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3/13/17

This entry sort of wrote itself while I was trying to get back to sleep. In my past life as Mathew Franklin Whittier, I also reported battling insomnia, and it appears that my literary output was truly prodigious--in one of the many pseudonyms I used, then, to remain incognito, I even remarked on it, calling myself "Grapho Mania."

We are now in the middle of a series, as I am exploring, through researchers, one last source of Mathew's work, roughly three years of a Portland, Maine literary newspaper. If you haven't been following this, I learned of it accidentally when I discovered that Archive.org has added a new feature, whereby you can search through the interior text of its collection. There, I found a footnote in an obscure book, in which the author mentions he had been the editor of this paper, listing the main contributors, among whom was Mathew.

This points up just how powerful the internet is for research. Sitting here in my chair off the coast of South Carolina, I am as powerful as a team of well-funded historians of pre-internet days. But there are still some sources I can't access in this way, and so I am sending in an actual historian to a historical library. He will be making his second foray into their copy of this newspaper today, beginning where he left off in Feb. 1842.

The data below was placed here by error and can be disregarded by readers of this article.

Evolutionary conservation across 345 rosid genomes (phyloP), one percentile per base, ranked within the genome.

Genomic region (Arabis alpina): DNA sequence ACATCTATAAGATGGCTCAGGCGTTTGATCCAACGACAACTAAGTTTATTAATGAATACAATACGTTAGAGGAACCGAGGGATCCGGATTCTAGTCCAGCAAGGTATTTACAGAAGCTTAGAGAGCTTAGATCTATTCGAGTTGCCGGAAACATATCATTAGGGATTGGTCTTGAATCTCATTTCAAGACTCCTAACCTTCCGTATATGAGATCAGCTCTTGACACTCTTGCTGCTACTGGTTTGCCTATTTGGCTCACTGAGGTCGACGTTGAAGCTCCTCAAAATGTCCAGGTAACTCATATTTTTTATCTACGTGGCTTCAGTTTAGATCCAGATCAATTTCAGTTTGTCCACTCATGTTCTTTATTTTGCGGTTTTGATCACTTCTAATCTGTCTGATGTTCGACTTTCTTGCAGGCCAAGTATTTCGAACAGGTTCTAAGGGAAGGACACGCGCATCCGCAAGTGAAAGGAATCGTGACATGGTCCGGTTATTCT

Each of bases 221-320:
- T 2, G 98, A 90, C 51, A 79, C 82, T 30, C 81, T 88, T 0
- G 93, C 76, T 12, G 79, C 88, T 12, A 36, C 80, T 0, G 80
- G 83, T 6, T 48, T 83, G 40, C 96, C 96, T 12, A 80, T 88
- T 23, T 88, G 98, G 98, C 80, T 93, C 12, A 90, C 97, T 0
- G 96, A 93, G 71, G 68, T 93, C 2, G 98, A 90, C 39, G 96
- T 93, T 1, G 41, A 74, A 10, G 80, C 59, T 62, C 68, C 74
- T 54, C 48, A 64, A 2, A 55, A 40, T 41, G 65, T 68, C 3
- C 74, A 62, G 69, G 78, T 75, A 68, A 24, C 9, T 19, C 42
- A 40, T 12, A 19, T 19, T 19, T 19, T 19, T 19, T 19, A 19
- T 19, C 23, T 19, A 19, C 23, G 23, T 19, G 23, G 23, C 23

While I wait, I had in mind to muse a little bit about what I anticipate, which brings me into what I experience as Mathew's reincarnation.

I actually have no idea what to expect, based on past-life memory or intuition. I can make educated guesses, having studied the work that Mathew submitted to other papers (chiefly, another Portland paper, the "Transcript") during these years. This paper has a somewhat different emphasis. They were both literary newspapers, and intended for family reading. This one, however, was more along the lines of being a good Victorian influence for young men. Encouragement, upbraiding, good examples, moral tales, that sort of thing. The "Transcript" was more liberal, and more eclectic. So here, the only thing Mathew has contributed so far, five months out from the deaths of his infant daughter and his beloved wife, Abby, is one brief essay on death, as shared in the previous entry.

But Mathew was not a Puritan, or a Calvinist, but rather a Spiritualist (and, at least as of the following year, a Swedenborgian). So he has woven Spiritualist themes into his essay, such that any Christian might agree with them--but, still, there is more.

This is what we can expect from Mathew when writing for any conservative publication. It will seem to fit in--but there will be "hints and portents" of a greater understanding. Whether Mathew was dealing with political, psychological or metaphysical themes, there will be a deeper layer.